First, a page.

Mac, the Medicine Man
You never really know what you’re missing until it’s gone. Hurricane Katrina provided a sobering reminder of that adage by wiping out a city known for partying. New Orleans was also known for awesome food and music that stuck to your soul, be it jazz, Cajun, Zydeco, blues, rock, or any combination thereof. One of the easiest responses to the call of New Orleans music is Mac Rebennack, better known to all as Dr. John. Influenced by New Orleans luminaries such as Professor Longhair, the Doctor has plied his musical trade since the ‘70s, when his one flashpoint hit, “Right Place, Wrong Time”, gave him enough national cred to carry on whatever musical whims suited him.
His ventures into jazz and (easy listening) standards were a change of pace, but Rebennack is most at home when he plies his “Hoodoo Voodoo” sounds into our respective cerebral cortexes. And those who have seen the live Doctor know that he’s most at home in New Orleans. So as a part of what Hyena Records is terming “The Rebennack Chronicles”, tapes from a 1989 show at New Orleans’ famous club Tipitina’s have been spiffed up and released under the obvious title Right Place, Right Time: Live at Tipitina’s Mardi Gras ‘89. Ironically, the most obvious omission is the song given the sideways smirk in the title; there’s no “Right Place, Wrong Time” to be found here.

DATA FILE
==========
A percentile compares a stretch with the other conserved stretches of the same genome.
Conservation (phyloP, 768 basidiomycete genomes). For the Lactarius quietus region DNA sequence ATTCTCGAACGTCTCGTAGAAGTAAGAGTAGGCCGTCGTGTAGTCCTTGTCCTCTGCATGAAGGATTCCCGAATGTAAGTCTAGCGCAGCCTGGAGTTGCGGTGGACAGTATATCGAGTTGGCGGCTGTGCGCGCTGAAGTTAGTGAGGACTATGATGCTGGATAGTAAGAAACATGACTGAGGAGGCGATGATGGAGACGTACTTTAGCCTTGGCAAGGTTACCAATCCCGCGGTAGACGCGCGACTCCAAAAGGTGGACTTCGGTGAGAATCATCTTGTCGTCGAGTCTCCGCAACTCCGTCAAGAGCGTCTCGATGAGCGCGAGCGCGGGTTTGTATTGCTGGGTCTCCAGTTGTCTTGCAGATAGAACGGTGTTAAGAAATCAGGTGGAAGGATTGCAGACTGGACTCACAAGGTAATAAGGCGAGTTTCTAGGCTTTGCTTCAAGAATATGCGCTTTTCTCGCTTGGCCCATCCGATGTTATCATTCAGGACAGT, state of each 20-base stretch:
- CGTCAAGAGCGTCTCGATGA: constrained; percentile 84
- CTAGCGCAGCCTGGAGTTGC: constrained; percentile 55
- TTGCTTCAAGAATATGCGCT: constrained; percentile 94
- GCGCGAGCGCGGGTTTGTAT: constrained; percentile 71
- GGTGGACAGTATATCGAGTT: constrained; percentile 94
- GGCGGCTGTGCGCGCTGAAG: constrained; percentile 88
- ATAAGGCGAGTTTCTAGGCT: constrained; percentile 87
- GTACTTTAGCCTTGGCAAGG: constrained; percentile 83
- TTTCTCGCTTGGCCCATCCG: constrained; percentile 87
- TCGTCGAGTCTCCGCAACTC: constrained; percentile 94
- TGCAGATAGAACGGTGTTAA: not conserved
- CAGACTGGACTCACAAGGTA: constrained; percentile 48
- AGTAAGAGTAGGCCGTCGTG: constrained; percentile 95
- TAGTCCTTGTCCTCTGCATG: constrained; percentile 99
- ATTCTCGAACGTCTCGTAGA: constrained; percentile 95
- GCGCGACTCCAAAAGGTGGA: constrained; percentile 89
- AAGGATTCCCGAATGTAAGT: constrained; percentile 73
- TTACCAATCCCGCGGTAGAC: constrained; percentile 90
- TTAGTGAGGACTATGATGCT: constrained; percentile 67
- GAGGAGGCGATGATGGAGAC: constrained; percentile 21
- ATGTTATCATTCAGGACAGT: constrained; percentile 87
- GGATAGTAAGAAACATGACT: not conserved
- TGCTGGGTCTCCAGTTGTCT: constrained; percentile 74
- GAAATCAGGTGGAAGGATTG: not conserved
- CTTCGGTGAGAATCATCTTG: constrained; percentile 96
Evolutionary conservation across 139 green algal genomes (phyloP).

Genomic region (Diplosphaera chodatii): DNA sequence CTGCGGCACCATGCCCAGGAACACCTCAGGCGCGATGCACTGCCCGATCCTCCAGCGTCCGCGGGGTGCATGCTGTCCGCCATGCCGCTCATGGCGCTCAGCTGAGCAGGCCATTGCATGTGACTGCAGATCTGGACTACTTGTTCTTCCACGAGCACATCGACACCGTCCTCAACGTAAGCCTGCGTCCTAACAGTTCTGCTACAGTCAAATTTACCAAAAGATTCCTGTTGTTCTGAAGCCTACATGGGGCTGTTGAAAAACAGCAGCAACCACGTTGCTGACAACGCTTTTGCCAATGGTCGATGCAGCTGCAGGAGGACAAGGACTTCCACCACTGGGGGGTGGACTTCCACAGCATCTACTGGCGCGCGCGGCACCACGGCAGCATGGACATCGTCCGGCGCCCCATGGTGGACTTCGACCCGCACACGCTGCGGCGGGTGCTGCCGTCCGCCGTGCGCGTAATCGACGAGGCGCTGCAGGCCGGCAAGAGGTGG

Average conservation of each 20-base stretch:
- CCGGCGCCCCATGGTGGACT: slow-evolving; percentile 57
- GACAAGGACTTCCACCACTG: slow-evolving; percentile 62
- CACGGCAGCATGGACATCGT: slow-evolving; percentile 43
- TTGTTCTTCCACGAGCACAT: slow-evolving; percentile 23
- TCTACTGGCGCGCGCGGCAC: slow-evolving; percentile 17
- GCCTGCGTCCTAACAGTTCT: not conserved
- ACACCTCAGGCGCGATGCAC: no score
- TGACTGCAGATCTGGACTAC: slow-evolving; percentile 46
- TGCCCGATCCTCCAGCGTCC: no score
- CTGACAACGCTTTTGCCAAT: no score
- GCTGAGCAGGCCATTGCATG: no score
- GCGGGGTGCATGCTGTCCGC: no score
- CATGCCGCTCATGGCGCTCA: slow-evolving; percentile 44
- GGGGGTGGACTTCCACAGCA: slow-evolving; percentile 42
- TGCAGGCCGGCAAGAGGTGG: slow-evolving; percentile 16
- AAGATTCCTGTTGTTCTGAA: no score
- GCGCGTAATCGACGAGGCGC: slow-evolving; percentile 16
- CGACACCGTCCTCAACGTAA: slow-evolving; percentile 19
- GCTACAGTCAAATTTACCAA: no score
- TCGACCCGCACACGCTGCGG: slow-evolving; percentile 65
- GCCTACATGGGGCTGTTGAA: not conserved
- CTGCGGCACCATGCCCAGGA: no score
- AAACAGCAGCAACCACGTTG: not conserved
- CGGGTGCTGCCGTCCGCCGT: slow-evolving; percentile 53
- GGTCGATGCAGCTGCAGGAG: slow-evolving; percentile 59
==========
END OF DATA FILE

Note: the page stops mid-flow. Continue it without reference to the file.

What you will find here is 10 heapin’ helpings of New Orleans musical gumbo (sorry for the clichés), served up by the Doctor. The proceedings get off to an appropriate swing with “Junco Partner”, where the upbeat John is happily upstaged by a smokin’ sax solo by Amadee Castenell. “Renegade” struts like a proud rooster, while “I Walk on Guilded Splinters” goes the other way into spooky territory.
The rest of the disc falls into the same ranges of funk, voodoo, and N’Awlins soul. “Wang Dang Doodle” gets a funkified treatment, while “Let the Good Times Roll” smokes. All in all, it’s an easy listen, with every song of the 10 on Right Place, Right Time: Live at Tipitina’s—Mardi Gras ‘89 a good one. Alas, some of the Doctor’s biggest hits are missing (no “Iko Iko”?). The best thing about all this is that Rebennack still sounds just as good today as he did 17 years ago. For this disc, it’s all about the setting and the mood, and Dr. John never felt as at home as he did in his birthplace of New Orleans. Here’s hoping that the city gets rebuilt to its former self, and that Dr. John is able to sit in and do a few nights at Tipitina’s in 2006. And I’m getting greedy here in hoping that he releases something like that, too.